35 Comments

  1. There is a video of Paul making a shooting board on this site and in other places on the internet. Looks like it is the same shooting board he is showing here. It’s about 45 minutes long.

  2. I recently made a shooting board according to Paul’s design. It replaces an earlier, sadder version of a shooting board — which is now a bench hook. The new one works very well and I could not be more pleased.

    Thanks for the design and the inspiration!

  3. I particularly like the one stop Mitre creation whereby your shooting board transitions from the cutoff step to the shooting step without the delay of extra movements……. I do think it would have been useful to point out the little Rabbet like ledge created in the shooting board during the initial preparation of the shooting board which makes it possible to scootch up the end of your board and actually remove material from that end. You did show us the part of the plane sole that doesn’t cut but no graphic mention of this all important ledge it creates….. I could actually see the ledge in the video however.

  4. Like Jurgen01, I also built one of your shooting boards of this design (from yellow pine and MDF) for an earlier project, but unlike him/her I was less successful in its execution, at least in the long run. On the project I built it for (last year about this time) it worked perfectly, but several months later the wedged stop on the 90 degree side loosened up and I was forced to screw it in from the bottom. I also had to build an auxiliary fence (screwed into the main fence) and shim it out with pieces of paper to get the micro adjustment on the 90 degree angle perfected. Any reactions to my ‘hacks’ or tips from the master would be welcome.

  5. Thank you Paul….I made one years ago when you first showed it to us……because my 45 deg is a tiny fraction out I have glued a thick shaving to rest stock against and get 100% perfect mitres.

    Thank you again ….John 2V

  6. I do a lot of picture framing and I can insure you that no chop saw or miter saw is perfect enough to directly get a pristine miter. Using a miter saw, a miter might be perfectly cut at 45° and square to the edge, but any saw leaves ridges on the end grain. So my miter saw is only used to quickly cut parts in series to the correct size. The passage on the shooting board is essential to obtain a perfect miter. Alternatively, there are professional miter trimmers or guillotines, but I find nothing is as versatile and practical as the good old shooting board.
    Sometimes I use a sanding block instead of the plane for delicate moldings.

  7. Thank you, great video. I also made mine a couple of years ago but struggled to get the angles exact, so it never worked perfectly. Still, that was then good practice to try and clean up in the vice freehand. I will attempt another hopefully more accurate shooting board soon.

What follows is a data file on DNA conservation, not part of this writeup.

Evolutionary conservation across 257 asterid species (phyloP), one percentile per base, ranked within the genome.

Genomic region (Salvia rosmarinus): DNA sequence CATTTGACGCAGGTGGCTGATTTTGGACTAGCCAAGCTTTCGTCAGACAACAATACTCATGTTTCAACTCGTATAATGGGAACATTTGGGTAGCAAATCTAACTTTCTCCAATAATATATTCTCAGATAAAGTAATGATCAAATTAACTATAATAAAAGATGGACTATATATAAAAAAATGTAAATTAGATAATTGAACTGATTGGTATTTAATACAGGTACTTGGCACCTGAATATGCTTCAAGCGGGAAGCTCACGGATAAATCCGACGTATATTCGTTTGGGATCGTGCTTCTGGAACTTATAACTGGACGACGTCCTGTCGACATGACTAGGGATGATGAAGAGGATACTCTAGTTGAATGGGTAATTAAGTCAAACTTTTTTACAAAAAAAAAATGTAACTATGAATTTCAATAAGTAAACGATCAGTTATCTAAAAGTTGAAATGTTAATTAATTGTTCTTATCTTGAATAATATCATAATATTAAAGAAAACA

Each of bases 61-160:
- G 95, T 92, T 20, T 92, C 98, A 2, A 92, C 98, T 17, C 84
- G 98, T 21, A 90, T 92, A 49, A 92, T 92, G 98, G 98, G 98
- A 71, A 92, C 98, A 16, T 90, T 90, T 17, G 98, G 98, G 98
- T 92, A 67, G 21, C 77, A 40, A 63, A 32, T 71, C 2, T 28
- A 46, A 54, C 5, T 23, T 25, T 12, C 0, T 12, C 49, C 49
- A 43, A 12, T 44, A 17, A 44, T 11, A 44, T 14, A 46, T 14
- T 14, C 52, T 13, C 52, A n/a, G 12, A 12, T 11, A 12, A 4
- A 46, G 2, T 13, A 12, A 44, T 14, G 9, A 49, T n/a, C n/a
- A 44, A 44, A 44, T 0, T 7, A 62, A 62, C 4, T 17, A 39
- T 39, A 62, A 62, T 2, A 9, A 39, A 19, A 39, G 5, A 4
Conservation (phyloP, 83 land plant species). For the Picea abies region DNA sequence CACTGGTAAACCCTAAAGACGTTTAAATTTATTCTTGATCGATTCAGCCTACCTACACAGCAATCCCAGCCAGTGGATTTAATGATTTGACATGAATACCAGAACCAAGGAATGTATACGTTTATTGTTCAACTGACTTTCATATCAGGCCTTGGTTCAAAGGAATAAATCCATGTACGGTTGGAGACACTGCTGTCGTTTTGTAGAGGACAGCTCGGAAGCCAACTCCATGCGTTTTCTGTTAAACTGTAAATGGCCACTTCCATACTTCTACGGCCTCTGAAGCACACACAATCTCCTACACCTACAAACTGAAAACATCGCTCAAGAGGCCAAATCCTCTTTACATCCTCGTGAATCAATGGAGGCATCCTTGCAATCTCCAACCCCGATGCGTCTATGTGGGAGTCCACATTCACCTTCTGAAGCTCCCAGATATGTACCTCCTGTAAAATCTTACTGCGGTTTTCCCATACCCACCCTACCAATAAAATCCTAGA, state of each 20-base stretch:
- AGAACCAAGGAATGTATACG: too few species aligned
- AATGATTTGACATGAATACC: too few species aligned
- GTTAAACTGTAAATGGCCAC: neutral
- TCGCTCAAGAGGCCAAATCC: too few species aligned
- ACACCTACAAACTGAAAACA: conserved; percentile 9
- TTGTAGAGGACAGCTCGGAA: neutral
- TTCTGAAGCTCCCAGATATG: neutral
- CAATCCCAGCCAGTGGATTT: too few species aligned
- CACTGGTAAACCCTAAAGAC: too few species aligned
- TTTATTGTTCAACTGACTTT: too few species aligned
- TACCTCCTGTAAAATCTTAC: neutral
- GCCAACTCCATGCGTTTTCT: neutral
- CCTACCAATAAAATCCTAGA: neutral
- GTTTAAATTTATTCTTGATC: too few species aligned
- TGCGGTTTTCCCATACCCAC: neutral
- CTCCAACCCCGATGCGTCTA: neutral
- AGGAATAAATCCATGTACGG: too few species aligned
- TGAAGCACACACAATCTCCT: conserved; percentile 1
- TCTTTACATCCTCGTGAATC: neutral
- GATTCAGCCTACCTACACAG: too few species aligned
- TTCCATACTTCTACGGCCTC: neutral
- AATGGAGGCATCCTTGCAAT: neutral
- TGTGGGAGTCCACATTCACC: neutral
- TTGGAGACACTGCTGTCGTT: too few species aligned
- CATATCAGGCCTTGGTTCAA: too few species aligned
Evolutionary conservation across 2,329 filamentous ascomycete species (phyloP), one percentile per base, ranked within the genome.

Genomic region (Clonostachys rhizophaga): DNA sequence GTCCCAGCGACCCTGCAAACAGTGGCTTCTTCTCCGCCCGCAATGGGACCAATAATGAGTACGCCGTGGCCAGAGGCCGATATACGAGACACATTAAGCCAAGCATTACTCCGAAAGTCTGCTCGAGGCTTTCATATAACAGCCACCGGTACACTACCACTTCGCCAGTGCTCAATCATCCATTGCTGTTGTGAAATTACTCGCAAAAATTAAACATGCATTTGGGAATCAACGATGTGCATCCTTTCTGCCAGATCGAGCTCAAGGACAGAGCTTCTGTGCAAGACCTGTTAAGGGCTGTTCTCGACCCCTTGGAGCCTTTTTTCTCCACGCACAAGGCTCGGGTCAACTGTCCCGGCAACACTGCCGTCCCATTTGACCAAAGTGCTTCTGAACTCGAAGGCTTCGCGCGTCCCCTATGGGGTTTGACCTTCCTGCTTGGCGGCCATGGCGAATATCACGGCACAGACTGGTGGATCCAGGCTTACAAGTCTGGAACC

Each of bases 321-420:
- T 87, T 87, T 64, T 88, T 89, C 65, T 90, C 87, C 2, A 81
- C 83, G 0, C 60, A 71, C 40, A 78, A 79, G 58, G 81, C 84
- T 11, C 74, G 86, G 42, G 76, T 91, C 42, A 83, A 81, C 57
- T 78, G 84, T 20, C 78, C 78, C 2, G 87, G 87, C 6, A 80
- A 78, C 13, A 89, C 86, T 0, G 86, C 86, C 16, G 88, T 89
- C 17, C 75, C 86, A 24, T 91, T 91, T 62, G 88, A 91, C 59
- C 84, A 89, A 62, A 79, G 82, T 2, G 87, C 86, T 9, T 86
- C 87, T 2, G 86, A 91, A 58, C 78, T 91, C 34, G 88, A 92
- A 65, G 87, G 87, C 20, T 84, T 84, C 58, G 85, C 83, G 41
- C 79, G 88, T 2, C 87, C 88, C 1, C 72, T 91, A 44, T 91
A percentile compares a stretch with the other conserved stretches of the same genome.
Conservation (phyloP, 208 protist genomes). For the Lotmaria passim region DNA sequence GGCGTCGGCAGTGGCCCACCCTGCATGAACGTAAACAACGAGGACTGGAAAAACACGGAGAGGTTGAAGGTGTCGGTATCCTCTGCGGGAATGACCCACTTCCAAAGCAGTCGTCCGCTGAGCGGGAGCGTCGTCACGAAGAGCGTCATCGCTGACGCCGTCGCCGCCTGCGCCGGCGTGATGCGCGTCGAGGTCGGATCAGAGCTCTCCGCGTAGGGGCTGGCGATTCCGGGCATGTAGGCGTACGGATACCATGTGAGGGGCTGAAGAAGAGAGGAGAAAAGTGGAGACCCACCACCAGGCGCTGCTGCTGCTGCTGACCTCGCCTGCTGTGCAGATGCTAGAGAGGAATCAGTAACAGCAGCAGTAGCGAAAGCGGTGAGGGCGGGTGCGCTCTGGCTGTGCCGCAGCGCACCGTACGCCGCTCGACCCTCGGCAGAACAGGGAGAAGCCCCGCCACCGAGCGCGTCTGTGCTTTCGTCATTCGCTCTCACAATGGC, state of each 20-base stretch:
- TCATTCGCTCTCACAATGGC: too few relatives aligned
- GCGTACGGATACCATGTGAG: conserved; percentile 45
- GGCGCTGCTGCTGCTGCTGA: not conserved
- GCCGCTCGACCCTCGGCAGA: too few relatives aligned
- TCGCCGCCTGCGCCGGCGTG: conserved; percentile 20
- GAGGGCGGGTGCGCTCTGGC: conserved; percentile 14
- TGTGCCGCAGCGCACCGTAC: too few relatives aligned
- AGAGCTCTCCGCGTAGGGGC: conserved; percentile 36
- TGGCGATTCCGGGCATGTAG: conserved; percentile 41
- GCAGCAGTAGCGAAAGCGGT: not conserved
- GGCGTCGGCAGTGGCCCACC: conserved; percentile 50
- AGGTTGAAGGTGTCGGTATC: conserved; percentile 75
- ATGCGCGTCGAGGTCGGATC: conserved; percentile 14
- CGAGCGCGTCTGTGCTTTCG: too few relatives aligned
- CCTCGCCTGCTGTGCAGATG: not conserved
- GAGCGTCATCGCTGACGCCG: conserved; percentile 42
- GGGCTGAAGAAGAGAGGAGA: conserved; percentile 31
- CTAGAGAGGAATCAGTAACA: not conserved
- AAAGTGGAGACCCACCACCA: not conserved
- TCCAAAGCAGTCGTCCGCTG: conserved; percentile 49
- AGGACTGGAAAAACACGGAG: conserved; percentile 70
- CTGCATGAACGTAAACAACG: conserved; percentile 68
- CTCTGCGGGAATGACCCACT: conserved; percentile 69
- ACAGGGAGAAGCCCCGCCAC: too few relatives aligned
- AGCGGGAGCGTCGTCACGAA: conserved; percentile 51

8. What do people do when the board that needs mitre is taller than the shooting board or the width of the plane blade? For example I have some face moulding that is 4 inches tall I’d like to mitre it, but it it is way too tall for a shooting board.

    1. Hi Craig,

      Paul says:
      It is best to freehand this in the vise on edge if possible. Using the back edge of the board, the long point, to register the 45-degree aspect of your square against and the back face for the square front-to-back aspect.

      Izzy

  9. To Craig Medvecky:

    use a mitre jack:
    search for “building-la-forge-royale-miter-jack” on the Benchcrafted site
    video at the bottom of the “how to” links list.

    sometimes there are old ones on e-bay.
    in French look for “boîte à recaler”
    One can order one (not in stock) in France to gaignard-millon.com

  10. Craig-

    As noted above, Benchcrafted has blog posts on the mitre Jack and a hardware kit they sell
    Lake Eire Toolworks also has a hardware kit.

    And Redroseproductions makes them for sale using Benchcrafted’s design and hardware

    And there are several other styles. A pretty overview is here:
    https://www.popularwoodworking.com/wp-content/uploads/2010/11/ShootingBoard2.pdf

    It covers most styles. There are a couple more for metering box sides, my favorite of which is here:
    https://www.finewoodworking.com/project-guides/shop-projects/a-shooting-board-for-case-miters

  11. Which parts are you talking about? Realistically, all you need are two straight edges fixed at ninety degrees to each other. These get put on to a baseboard that the plane will slide on. You should be able to get straight edges with the plane you have. If the problem is finding a reliable ninety degree, you can always use a sheet of paper.

  12. Glue two boards together.the one on the bottom wider than the topso a plane rides on it.
    Take a square block and glue it to the top ona 90’degree angle.
    To get it square set the plane on the bottom tight against the top and put a square against the sole and the square block against the blade. Thats a way. Or watch paul make a dandy one search it out on the site

  13. I suspect that it’s speed vs skill vs precision. The shooting board was easier for me to square end grain when I was newer. Now that I’m more confident, especially in sharpening, it’s quicker to plane in the vice. When I tried it before I snapped (blew out) a lot of unsupported edges. Paul knows he’s not going to blow out the edge and he know he’s going to end up square so he cuts out the step of pulling out the shooting board. My skills aren’t there yet.

Leave a Reply